Molecular determinants of microvascular dysfunction in hypertensive pregnancy and preeclampsia.Microcirculation 2018; :e12508M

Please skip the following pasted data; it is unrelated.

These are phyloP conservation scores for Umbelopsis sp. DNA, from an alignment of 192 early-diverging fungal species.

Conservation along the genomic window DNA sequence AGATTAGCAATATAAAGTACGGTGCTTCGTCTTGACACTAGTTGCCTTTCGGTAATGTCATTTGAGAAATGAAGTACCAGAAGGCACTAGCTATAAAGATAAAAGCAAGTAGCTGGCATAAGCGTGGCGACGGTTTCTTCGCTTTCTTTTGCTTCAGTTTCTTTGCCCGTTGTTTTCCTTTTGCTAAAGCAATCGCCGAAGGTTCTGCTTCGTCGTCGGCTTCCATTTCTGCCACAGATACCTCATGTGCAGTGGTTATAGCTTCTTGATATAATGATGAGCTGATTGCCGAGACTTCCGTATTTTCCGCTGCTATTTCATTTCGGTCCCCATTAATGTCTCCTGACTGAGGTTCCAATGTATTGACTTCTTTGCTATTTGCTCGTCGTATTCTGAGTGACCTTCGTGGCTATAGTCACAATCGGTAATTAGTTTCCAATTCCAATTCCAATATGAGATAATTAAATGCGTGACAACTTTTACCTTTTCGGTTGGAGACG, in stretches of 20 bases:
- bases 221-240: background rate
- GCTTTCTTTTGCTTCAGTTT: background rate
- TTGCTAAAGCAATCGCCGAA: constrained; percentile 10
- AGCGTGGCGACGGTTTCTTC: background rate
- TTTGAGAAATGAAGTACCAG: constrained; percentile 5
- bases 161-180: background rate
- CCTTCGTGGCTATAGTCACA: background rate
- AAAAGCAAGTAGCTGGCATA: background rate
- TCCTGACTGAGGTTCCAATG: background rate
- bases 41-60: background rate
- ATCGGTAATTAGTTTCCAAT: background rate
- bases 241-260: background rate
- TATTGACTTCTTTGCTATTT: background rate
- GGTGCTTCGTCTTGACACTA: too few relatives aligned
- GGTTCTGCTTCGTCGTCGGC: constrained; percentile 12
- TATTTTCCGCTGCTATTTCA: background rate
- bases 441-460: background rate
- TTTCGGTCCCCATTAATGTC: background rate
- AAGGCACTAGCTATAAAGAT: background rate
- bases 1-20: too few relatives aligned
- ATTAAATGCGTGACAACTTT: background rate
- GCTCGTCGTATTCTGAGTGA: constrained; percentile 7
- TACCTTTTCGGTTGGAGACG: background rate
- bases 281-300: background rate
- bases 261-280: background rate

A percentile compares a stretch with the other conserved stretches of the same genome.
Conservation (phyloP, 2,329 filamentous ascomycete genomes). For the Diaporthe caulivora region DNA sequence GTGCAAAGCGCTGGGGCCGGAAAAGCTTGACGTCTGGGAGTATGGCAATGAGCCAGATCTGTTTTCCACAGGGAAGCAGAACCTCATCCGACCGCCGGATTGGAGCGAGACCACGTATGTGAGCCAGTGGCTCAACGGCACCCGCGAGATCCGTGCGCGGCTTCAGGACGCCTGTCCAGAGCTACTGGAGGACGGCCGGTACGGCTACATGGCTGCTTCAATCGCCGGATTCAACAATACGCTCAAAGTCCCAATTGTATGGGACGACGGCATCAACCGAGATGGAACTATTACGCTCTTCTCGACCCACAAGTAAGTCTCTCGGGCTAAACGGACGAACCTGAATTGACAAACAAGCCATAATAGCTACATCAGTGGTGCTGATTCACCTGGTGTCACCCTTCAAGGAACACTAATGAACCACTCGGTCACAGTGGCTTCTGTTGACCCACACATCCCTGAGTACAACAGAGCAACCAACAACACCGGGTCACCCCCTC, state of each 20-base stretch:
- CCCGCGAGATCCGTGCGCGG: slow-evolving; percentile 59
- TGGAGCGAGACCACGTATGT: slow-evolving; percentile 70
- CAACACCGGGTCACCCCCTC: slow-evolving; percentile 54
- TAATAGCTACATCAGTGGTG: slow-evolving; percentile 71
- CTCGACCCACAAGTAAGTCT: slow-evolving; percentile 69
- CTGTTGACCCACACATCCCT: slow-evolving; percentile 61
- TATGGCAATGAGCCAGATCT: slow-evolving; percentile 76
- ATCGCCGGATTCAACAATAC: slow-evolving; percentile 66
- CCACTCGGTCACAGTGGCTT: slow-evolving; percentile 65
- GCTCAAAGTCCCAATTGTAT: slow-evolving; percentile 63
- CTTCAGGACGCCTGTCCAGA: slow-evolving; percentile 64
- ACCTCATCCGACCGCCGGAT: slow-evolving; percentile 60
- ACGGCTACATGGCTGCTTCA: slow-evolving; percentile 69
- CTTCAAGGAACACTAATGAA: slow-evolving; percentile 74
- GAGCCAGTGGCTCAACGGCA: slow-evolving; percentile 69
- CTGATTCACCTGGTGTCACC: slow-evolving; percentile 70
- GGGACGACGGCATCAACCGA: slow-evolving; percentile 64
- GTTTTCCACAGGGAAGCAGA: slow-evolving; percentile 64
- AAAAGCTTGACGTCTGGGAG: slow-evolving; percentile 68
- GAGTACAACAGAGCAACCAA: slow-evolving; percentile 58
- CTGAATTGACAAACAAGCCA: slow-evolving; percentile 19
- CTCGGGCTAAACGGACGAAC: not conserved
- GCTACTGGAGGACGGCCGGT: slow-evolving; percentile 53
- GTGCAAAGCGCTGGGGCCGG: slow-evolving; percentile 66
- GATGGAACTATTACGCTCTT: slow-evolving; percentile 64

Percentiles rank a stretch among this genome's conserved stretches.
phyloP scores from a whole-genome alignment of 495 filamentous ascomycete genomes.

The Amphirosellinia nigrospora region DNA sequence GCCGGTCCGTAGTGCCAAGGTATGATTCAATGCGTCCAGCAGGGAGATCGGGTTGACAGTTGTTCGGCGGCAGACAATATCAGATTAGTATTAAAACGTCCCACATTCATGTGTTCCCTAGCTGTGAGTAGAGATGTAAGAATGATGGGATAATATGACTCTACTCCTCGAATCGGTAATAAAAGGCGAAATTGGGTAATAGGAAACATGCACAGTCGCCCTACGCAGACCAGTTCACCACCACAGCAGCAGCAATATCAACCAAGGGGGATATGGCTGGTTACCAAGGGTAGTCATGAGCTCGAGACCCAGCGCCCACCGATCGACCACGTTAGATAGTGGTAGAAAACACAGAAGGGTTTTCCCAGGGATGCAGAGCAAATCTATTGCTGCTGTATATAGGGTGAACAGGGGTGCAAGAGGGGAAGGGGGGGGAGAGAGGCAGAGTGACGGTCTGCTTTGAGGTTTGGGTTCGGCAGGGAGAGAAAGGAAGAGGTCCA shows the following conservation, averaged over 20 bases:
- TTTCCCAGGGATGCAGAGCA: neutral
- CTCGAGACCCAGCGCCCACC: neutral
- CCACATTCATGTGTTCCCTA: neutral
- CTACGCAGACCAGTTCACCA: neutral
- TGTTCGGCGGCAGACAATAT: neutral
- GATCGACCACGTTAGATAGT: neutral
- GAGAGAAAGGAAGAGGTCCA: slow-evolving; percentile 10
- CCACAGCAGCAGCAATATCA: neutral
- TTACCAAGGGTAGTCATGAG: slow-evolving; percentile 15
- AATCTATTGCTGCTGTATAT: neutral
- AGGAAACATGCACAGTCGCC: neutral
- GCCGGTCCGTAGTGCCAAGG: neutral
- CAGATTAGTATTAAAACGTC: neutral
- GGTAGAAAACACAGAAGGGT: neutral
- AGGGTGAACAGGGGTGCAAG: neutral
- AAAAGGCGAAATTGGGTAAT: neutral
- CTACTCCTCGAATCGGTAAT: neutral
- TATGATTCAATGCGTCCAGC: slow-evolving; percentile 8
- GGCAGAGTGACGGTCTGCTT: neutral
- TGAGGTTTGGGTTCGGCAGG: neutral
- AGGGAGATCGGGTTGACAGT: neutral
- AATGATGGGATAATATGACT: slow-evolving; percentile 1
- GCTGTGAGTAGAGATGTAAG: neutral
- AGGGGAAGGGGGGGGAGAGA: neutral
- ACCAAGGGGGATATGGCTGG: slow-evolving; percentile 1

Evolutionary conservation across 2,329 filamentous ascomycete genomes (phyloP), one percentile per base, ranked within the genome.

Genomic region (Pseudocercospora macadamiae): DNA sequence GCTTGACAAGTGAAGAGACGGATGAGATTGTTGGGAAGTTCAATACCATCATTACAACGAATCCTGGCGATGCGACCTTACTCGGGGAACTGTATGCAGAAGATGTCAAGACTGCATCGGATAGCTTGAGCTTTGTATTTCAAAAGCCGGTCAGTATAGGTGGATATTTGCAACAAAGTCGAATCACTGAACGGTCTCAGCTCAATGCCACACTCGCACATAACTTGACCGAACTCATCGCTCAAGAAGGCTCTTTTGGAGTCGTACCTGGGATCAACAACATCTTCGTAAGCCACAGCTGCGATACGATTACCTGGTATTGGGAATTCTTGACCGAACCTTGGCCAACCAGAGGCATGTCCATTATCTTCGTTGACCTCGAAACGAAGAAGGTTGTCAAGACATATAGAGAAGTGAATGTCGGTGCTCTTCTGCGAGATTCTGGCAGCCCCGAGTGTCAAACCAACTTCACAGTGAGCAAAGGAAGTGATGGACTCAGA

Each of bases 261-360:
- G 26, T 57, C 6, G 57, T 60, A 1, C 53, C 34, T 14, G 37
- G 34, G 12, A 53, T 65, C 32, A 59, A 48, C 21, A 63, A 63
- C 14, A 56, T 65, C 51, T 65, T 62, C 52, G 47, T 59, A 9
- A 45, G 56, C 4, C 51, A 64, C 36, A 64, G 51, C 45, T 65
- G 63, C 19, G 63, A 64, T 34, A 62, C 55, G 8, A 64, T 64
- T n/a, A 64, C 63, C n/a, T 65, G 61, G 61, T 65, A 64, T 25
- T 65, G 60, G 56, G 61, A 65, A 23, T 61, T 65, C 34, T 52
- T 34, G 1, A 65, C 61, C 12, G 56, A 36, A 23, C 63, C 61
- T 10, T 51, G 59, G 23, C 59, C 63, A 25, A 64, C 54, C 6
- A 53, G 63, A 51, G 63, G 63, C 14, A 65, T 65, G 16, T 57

Preeclampsia is a pregnancy-related disorder characterized by hypertension and often fetal intrauterine growth restriction, but the underlying mechanisms are unclear. Defective placentation and apoptosis of invasive cytotrophoblasts cause inadequate remodeling of spiral arteries, placental ischemia, and reduced uterine perfusion pressure (RUPP). RUPP causes imbalance between the anti-angiogenic factors soluble fms-like tyrosine kinase-1 and soluble endoglin and the pro-angiogenic vascular endothelial growth factor and placental growth factor, and stimulates the release of proinflammatory cytokines, hypoxia-inducible factor, reactive oxygen species, and angiotensin AT1 receptor agonistic autoantibodies. These circulating factors target the vascular endothelium, smooth muscle and various components of the extracellular matrix. Generalized endotheliosis in systemic, renal, cerebral, and hepatic vessels causes decreases in endothelium-derived vasodilators such as nitric oxide, prostacyclin and hyperpolarization factor, and increases in vasoconstrictors such as endothelin-1 and thromboxane A2. Enhanced mechanisms of vascular smooth muscle contraction, such as intracellular Ca2+ , protein kinase C, and Rho-kinase cause further increases in vasoconstriction. Changes in matrix metalloproteinases and extracellular matrix cause inadequate vascular remodeling and increased arterial stiffening, leading to further increases in vascular resistance and hypertension. Therapeutic options are currently limited, but understanding the molecular determinants of microvascular dysfunction could help in the design of new approaches for the prediction and management of preeclampsia.